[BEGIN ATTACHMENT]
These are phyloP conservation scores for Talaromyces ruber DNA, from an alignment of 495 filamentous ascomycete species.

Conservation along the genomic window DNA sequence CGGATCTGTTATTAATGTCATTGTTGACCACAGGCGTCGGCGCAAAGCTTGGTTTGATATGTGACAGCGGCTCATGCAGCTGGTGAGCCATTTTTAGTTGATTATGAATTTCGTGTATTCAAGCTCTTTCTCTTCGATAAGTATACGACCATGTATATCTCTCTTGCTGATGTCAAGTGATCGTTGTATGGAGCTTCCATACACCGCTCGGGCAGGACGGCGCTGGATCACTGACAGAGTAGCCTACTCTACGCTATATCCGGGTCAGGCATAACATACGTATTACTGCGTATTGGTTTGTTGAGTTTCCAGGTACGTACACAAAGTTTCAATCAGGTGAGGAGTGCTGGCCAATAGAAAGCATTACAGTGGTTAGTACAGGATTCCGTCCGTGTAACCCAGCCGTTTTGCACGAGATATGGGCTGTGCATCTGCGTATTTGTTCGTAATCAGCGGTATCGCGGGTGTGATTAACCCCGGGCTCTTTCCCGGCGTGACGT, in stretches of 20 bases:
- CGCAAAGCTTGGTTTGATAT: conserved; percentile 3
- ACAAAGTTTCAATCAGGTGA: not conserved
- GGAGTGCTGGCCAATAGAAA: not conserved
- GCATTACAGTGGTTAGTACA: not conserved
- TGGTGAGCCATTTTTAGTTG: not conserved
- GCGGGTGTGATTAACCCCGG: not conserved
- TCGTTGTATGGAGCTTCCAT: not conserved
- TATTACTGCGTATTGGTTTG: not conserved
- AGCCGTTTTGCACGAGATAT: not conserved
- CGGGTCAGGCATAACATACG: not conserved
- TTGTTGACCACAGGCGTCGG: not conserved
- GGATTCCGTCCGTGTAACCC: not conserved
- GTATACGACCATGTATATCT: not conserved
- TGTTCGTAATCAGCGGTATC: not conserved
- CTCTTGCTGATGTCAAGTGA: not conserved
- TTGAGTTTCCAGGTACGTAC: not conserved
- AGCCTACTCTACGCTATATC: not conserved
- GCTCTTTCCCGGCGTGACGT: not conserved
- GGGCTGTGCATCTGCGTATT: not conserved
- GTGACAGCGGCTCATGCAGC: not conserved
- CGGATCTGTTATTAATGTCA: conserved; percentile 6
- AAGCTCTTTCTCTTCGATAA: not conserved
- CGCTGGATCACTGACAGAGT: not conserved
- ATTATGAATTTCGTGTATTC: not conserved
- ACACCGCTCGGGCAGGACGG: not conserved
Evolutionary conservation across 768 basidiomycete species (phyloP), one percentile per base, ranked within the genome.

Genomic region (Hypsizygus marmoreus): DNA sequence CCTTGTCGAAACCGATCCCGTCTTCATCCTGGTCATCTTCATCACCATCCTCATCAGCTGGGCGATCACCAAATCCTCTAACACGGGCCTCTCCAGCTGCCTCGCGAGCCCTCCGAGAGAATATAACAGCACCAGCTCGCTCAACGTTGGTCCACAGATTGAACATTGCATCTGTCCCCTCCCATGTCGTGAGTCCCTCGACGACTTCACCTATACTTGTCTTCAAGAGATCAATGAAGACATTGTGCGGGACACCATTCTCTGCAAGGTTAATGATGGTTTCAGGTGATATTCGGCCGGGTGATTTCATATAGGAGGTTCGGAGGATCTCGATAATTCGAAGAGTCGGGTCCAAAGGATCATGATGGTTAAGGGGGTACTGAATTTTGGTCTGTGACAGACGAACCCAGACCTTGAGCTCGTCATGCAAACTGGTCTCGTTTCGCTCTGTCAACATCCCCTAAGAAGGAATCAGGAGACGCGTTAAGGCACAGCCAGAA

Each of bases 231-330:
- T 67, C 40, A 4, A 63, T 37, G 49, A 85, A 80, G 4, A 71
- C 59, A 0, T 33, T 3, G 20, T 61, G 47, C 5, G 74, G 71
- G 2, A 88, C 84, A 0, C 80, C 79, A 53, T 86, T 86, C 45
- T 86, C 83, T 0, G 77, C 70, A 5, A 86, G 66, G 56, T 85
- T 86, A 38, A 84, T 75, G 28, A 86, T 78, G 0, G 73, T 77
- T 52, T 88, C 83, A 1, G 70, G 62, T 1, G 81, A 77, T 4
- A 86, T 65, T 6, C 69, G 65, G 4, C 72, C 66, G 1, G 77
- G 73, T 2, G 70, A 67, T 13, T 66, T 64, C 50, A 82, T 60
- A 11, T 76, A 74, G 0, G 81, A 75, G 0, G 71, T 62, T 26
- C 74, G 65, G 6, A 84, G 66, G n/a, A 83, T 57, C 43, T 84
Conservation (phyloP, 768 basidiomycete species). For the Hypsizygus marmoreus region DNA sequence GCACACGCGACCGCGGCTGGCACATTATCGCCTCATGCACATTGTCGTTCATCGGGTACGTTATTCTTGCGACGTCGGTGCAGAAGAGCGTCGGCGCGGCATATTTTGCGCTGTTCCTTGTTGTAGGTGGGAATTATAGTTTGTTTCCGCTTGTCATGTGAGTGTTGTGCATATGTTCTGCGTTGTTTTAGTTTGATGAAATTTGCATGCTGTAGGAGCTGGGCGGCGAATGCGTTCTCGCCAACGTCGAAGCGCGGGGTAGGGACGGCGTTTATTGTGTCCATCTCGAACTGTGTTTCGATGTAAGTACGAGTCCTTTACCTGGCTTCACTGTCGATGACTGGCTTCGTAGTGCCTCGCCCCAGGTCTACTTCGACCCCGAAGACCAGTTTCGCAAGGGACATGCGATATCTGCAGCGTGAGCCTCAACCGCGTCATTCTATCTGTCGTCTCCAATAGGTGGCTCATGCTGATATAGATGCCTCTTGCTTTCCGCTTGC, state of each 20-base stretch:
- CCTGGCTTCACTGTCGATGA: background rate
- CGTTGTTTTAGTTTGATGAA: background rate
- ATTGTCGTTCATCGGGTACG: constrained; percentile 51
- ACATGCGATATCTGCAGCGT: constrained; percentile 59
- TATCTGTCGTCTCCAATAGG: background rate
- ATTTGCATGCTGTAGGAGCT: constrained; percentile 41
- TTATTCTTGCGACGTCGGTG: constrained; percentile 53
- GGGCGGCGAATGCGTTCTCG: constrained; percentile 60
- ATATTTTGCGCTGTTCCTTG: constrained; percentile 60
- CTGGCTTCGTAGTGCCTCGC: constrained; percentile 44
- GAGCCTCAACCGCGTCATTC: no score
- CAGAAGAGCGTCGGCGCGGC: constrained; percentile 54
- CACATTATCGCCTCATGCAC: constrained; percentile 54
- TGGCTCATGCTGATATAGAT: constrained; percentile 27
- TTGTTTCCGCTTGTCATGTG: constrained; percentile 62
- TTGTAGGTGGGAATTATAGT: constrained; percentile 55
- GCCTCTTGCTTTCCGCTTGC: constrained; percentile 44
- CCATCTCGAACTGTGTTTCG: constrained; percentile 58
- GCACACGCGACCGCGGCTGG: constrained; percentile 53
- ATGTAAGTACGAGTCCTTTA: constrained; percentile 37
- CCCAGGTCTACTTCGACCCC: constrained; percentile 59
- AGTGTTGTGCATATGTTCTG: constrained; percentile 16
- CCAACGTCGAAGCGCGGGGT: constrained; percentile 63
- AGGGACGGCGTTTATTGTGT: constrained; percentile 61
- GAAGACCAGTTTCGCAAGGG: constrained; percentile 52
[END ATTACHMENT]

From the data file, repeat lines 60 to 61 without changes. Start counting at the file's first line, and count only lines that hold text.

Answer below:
- GCACACGCGACCGCGGCTGG: constrained; percentile 53
- ATGTAAGTACGAGTCCTTTA: constrained; percentile 37